Thanks for breaking down the food groups--sounds sensible to me! (And comforting to know they're not being changed all the time...I totally missed that whole shift from "The Four Food Groups" I learned in school to this weird food pyramid.)


  13. A few years ago, Carolyn Carreño wrote a nice piece about fish tacos for Saveur, but I don't see it in the database on their website. If I think of it when I get home, I'll dig through my old issues and see if I can what she had to say. Or else I'll discover I imagined the whole thing.

    Is there a crema/mayo divide in Mexico? I go to the Yucatan a lot, and all the fish tacos (or better, shrimp) there are served with gobs and gobs of mayo. Delish, with lime and pico de gallo. In fact, in the grocery stores, mayonnaise takes up easily half an aisle. Ironic, considering Americans' love of salsa...


  14. There is a recipe, with a lot of detail on how to build the fire properly--and instructions that it takes almost an hour to cook! One tip: "the inside of the fish is to face the blowing wind."

    She doesn't recommend a particular spice rub--just salt and pepper--before cooking, but says it's served with a sauce of parsley, tomatoes, onion, garlic, with tamarind sauce and curry powder. Also served with pickled mango.

    (One small complaint with the book is that 'curry powder' is often called for--with no explanation I can find for what spices are typically predominant in this mix. Somehow I doubt Iraqis are using the supermarket McCormick blend...but as with a Jaffrey book, for instance, there are a lot of suggestions for how American cooks can adapt a dish--and how she has done so. It's just frustrating not to know what the original is sometimes.)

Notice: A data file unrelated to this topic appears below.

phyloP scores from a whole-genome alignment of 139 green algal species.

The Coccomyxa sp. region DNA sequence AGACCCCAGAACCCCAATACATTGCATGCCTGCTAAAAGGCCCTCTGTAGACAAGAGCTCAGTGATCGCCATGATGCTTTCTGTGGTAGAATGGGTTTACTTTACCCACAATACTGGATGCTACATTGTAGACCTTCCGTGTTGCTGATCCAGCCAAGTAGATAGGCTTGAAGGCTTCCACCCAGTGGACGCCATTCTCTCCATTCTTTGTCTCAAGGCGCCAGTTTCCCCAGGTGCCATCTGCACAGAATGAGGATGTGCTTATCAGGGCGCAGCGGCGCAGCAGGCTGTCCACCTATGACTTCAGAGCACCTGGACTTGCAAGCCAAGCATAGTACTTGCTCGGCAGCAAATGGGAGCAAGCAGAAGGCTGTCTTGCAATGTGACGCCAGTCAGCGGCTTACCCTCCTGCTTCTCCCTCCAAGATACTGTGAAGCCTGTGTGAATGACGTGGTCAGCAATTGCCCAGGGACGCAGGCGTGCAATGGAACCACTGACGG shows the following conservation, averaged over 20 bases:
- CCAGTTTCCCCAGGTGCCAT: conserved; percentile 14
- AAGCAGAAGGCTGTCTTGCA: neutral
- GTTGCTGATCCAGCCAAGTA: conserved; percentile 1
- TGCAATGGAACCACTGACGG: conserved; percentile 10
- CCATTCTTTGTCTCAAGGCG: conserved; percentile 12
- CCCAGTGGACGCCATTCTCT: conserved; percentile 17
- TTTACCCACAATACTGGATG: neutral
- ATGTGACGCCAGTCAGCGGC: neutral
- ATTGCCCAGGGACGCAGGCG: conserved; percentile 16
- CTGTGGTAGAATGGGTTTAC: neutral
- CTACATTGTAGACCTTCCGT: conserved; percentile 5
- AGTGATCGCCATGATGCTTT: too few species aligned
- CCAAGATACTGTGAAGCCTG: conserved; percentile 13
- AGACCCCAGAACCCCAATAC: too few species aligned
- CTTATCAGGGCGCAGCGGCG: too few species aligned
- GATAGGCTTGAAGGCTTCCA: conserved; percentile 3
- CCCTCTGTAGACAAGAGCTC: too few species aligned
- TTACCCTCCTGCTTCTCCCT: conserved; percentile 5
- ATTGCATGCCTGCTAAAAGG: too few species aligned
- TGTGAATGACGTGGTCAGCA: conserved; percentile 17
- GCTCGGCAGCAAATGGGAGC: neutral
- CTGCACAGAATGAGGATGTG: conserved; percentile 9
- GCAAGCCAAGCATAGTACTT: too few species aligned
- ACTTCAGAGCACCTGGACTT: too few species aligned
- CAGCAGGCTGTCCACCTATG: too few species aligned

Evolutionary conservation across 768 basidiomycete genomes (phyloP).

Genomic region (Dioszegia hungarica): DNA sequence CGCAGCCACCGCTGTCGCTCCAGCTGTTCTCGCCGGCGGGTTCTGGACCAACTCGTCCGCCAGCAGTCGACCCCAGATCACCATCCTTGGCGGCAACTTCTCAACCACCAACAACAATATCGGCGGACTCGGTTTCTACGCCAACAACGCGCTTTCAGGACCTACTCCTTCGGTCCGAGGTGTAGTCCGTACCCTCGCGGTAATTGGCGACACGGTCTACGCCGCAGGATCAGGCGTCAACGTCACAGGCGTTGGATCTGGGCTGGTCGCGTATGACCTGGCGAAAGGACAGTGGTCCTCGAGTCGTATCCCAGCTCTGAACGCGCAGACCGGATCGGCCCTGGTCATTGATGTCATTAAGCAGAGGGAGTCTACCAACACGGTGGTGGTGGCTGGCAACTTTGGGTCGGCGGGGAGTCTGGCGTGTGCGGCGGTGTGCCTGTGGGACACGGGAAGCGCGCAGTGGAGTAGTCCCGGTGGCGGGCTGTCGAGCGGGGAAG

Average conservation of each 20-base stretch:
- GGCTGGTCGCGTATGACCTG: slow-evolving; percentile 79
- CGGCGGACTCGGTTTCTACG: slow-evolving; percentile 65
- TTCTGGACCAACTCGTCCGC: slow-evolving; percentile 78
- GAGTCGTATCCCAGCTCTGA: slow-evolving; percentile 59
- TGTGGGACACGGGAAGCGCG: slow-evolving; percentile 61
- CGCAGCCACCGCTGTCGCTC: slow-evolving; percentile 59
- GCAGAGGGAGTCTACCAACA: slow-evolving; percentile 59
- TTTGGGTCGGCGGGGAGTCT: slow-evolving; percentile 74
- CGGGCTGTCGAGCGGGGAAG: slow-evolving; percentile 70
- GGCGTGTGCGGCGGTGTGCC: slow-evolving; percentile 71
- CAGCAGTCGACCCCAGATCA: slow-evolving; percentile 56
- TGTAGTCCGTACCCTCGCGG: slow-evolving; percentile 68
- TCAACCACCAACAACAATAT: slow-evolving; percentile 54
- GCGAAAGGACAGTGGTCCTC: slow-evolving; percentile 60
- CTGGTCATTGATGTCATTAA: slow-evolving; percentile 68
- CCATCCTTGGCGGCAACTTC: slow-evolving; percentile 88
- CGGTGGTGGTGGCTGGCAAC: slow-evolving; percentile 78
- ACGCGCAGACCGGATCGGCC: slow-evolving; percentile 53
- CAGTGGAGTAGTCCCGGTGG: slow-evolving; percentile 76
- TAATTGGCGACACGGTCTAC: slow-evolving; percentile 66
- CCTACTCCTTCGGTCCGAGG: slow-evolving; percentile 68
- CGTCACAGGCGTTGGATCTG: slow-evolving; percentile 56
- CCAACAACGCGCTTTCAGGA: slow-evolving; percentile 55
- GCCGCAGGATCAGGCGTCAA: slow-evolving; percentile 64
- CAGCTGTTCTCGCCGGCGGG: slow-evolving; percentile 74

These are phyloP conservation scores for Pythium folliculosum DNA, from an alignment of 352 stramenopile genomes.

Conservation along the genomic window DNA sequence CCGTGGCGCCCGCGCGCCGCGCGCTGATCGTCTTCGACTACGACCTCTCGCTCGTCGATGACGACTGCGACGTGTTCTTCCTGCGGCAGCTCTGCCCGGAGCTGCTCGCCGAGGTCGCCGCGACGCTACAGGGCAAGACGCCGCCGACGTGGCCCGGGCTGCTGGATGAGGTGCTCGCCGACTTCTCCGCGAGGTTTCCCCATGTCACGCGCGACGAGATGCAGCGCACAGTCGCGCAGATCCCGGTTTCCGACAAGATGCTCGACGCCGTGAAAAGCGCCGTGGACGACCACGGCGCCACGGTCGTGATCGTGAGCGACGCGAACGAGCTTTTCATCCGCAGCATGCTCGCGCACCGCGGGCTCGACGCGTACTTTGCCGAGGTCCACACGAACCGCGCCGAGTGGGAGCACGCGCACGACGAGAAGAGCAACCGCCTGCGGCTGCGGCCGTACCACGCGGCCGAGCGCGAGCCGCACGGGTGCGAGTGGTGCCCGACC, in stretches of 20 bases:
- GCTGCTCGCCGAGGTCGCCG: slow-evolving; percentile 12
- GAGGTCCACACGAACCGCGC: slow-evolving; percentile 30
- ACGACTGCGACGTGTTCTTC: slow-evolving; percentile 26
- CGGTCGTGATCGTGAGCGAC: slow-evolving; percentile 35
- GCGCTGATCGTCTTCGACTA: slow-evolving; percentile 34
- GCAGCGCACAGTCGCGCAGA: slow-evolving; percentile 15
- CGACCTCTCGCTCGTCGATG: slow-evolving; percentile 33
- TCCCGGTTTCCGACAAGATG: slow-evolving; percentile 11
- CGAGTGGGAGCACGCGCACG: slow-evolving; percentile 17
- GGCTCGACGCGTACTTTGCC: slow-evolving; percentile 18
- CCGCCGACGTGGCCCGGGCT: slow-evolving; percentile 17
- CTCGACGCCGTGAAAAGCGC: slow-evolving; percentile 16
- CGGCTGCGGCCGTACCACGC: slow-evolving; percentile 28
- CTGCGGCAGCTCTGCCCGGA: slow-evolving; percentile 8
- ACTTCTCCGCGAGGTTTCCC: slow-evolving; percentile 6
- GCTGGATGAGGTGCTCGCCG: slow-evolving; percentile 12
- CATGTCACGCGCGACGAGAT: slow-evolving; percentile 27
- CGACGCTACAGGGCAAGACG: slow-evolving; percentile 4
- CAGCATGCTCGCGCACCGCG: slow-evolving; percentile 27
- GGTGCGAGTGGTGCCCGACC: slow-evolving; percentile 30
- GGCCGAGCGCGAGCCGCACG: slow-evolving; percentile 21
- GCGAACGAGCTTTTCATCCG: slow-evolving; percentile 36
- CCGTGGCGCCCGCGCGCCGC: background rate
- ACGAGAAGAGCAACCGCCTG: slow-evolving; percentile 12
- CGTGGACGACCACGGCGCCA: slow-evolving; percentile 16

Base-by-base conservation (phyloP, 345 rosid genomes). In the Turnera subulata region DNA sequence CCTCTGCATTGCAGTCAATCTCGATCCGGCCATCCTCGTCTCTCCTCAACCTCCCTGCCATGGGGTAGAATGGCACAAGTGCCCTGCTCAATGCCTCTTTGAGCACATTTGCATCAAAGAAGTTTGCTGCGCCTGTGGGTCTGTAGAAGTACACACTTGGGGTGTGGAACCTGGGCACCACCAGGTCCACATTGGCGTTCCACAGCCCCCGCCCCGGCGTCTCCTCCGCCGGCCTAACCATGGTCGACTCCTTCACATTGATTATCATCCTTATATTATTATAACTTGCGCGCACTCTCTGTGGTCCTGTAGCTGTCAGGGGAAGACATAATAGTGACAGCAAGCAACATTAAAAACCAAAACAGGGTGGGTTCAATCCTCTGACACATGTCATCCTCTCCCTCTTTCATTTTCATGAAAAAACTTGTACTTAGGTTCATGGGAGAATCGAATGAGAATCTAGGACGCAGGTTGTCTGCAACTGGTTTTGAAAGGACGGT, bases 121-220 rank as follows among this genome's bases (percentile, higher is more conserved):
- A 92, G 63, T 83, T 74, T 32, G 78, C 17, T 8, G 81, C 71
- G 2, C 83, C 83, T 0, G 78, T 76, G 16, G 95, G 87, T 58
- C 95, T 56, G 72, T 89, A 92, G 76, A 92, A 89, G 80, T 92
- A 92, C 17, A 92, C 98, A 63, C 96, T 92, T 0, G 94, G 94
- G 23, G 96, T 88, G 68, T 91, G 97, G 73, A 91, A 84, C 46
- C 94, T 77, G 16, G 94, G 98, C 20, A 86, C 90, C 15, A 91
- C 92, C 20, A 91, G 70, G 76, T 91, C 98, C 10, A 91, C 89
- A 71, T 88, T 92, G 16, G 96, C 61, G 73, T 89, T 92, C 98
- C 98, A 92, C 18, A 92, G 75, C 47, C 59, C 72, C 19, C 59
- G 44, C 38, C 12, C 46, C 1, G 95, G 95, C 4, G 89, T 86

Another grilled fish recipe calls for a marinade of grated onions, garlic, cumin, coriander and lemon juice.


  15. I second the Nasrallah Iraqi cookbook, available here. I only just got it, but it's fascinating and well researched, with lots of odd bits, like Akkadian etymology.

    Also, A Lebanese Harvest: Traditional Vegetarian Recipes had some good things in it, and it's the only book I've read so far that lays out the distinctive ways of dealing with garlic in Lebanese cooking--it really makes a difference. But there are weird typos galore, and peanut oil is referred to as "ground nut oil" which confused me for a little while... I thought, Nut oil...that's been ground up?


  16. Back to the fatteh for a moment: success! Thanks, Elie! I really was just overthinking the whole thing. The cold yogurt plus hot chickpeas is perfect--it means you _can_ eat it right away, before the pita chips start dissolving.

    And it always amazes me how something like adding the garlic to the yogurt rather than to the chickpeas makes a difference--it all gets mixed together anyway! But that's the magic of cooking, I s'pose.


  17. Saveur, June/July 2004

    First: Deputy ed. Margo True resorted to luck to track down the original Belgian waffle recipe from the 1964 World’s Fair.

    Fare:

    Neon Wieners: The distinctive architecture of Chicago hot dog shops. By Ed Finkel